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What is the best labeling system to use for secondary containers of hazardous chemicals?

When a chemical is purchased, it is received in a container with an appropriate label. This label displays, among other things, the name of the product and any appropriate warnings. As long as the original label remains intact and readable, there is no need for any action on your part.

HMIGlabel.jpg (64146 bytes)If any existing label becomes unreadable or if the product is transferred to other containers for dilution, storage or use, then you must add a label to these "secondary containers." The Hazardous Materials Identification Guide (HMIG) system of labeling secondary containers is ideal for this purpose because of its simplicity and ability to communicate a lot of information in a small space. The figure above is an example of a completed HMIG label.  Click here for more information on ordering our veterinary-specific HMIG labels!

No matter what the chemical or style of the container, the two pieces of information that must be present on secondary container labels are (1) the identification of the chemical, and (2) all appropriate warnings. For all the products presently used in a veterinary practice the four phrases below are applicable and are pre-printed on the labels:

  • Avoid contact with eyes
  • Do not ingest.
  • Avoid prolonged contact with skin.
  • Do not inhale fumes.

If any additional warnings must be used for non-routine products, then they should be written out on new labels.

Determining the Hazard Ratings

Any chemical can be a hazard in one of three ways:

  • To the health of someone (e.g., carcinogen, toxic, corrosive) - blue section of label,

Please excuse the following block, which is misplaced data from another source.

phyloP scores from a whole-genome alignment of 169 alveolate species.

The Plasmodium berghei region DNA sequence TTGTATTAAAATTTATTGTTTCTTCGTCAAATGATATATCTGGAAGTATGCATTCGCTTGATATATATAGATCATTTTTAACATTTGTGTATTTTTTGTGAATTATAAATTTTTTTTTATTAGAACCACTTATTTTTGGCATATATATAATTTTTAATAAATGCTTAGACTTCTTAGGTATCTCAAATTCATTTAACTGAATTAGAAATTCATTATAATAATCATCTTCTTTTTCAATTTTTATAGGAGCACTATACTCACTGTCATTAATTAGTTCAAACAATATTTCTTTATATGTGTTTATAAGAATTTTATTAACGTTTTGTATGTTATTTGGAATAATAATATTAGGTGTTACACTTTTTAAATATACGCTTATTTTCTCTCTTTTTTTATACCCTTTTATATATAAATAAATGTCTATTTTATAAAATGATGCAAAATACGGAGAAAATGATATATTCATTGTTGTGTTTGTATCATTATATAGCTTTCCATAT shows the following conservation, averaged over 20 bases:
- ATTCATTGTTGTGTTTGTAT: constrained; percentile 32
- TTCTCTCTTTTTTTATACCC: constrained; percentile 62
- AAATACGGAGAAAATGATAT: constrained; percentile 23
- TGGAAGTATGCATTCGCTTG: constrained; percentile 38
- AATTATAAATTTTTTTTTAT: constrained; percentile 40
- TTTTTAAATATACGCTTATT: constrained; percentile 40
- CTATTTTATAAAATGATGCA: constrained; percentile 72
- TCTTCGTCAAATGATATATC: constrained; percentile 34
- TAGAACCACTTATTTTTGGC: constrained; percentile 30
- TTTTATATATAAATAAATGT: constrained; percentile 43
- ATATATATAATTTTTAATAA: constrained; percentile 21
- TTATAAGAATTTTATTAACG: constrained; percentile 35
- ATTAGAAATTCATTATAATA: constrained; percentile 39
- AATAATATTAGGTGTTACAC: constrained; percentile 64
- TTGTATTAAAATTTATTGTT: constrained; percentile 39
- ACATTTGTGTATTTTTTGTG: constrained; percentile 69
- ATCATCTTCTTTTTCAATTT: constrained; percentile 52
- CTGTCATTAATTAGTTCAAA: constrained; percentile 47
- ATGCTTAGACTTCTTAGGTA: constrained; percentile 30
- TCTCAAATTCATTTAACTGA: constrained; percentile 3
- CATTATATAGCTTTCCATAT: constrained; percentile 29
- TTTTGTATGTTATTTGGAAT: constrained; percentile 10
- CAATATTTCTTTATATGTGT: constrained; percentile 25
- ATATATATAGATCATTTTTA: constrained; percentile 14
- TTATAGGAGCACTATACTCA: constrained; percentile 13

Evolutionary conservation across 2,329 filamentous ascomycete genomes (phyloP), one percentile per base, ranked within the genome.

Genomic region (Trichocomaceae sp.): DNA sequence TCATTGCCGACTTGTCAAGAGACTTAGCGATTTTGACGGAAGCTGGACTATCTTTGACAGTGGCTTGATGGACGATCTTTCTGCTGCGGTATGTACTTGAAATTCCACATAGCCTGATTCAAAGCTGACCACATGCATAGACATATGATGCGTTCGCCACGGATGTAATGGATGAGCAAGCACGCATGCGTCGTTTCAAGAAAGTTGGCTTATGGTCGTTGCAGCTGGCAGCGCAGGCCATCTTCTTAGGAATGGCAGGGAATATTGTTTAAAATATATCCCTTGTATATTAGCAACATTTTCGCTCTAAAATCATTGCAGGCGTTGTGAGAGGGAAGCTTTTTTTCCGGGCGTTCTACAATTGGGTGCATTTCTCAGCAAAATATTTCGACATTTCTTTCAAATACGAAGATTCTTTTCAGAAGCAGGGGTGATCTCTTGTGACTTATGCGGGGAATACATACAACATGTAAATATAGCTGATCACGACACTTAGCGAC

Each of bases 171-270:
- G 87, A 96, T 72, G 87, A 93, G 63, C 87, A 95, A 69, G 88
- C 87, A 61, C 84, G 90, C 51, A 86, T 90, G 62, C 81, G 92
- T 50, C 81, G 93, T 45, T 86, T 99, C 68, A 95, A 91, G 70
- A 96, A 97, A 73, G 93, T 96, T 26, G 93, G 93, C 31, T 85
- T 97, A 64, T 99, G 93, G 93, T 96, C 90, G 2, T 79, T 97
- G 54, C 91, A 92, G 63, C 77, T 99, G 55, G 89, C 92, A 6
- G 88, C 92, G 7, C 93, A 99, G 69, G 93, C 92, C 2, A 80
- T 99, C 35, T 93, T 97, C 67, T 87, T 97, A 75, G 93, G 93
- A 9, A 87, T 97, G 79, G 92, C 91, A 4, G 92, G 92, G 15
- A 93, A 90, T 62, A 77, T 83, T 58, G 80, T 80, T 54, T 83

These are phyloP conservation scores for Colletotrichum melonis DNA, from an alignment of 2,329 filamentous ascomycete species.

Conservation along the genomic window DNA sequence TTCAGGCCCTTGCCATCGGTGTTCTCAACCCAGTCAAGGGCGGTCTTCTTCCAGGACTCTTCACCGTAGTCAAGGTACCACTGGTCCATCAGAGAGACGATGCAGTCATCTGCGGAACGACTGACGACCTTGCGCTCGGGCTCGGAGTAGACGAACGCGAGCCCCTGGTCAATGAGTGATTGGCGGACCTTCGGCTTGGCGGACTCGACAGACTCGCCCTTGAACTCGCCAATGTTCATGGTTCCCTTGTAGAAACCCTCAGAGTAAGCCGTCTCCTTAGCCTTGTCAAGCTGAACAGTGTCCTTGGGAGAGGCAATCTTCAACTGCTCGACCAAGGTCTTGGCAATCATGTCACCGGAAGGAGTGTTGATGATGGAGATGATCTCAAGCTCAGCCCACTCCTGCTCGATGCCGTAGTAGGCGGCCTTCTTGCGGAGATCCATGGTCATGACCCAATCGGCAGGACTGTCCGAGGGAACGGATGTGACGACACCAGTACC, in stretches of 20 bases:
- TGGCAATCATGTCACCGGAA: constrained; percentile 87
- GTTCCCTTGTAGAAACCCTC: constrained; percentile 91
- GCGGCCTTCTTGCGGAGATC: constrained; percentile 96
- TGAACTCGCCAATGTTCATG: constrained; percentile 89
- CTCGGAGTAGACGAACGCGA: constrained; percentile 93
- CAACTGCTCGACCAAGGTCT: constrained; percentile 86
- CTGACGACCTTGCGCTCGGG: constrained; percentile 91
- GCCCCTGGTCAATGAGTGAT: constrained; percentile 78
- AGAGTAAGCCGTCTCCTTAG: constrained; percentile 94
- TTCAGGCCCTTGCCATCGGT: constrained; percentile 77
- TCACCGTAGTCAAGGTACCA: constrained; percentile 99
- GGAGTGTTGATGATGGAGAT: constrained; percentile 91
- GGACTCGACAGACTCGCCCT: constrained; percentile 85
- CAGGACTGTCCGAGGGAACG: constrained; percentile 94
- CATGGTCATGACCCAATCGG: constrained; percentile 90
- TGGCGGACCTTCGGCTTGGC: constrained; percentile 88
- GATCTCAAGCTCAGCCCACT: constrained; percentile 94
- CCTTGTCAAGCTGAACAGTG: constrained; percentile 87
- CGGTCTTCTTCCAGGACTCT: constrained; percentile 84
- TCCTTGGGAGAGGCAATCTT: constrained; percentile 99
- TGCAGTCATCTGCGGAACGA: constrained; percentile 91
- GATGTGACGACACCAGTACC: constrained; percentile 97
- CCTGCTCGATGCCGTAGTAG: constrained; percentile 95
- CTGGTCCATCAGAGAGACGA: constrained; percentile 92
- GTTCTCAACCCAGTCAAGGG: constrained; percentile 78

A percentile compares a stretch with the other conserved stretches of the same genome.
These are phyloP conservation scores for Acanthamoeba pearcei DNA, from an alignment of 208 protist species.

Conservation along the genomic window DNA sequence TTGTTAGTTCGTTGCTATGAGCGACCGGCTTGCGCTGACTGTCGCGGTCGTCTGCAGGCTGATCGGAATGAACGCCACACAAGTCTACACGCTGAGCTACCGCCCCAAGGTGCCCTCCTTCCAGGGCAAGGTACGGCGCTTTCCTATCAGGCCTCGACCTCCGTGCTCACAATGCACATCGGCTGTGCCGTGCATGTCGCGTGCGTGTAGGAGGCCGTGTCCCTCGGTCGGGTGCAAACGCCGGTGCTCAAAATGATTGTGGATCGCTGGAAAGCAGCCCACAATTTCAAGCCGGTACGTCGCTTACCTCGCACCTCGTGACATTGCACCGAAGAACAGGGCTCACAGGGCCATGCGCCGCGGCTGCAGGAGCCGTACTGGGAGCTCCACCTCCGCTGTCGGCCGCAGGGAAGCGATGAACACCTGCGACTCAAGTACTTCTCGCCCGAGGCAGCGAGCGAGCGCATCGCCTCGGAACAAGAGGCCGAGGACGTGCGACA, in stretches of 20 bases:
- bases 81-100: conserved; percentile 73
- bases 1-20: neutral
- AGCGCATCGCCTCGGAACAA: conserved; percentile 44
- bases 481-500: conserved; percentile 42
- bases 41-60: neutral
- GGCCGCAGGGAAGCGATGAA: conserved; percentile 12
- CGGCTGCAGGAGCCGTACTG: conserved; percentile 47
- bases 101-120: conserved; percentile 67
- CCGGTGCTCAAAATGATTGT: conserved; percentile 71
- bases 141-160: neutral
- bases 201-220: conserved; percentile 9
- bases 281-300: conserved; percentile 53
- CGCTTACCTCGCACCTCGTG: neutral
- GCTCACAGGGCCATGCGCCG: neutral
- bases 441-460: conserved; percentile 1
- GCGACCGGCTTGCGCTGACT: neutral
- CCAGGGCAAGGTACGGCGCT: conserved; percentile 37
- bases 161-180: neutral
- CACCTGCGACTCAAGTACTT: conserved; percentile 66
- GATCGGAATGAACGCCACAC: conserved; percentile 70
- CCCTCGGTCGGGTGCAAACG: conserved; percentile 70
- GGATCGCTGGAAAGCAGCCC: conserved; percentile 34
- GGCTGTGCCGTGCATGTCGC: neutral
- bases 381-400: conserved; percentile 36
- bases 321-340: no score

• By means of physical characteristics (e.g., flammable) - red section of label , or
  • Because it may react with other common chemicals (like water) to produce a hazard (e.g., hydrogen gas) - yellow section of label.

Within each of these categories, the danger can be very minimal or it can be extreme. In the HMIG system, the five numbers 0-4 represent the degree of danger: 0 is minimally hazardous and 4 is extremely hazardous. Based on information on the products label and MSDS as well as the way in which it is used at the practice, you must assign a hazard rating for each of the three categories (Health - Flammability - Reactivity). Don’t worry about making a mistake because there are no absolutely right or wrong answers for this - the interpretation is entirely yours!

Many manufacturer’s will assign a HMIG rating for the product directly on the MSDS - these are easy, but remember, you have the right to "downgrade" the severity based on the way it is used in

the practice. For instance, a chemical may have a Health Hazard rating of 3 when it is concentrated, but at the working strength, it may have a Health Hazard rating of 1. Don’t be afraid to use your judgement on products that are diluted significantly for use. Remember the MSDS was written primarily for the factory worker who is probably exposed to the concentrated form of the chemical!

The next step is to determine what procedures and/or personal protective equipment must be observed. The HMIG system uses a series of letters in the white block to denote this precaution. In some instances it is appropriate to "extrapolate" in this area. What we mean by this that you should use an "A" to denote "keep out of your eyes and if you will be using this product in such a way that it may splash in your eyes, then you should use safety goggles."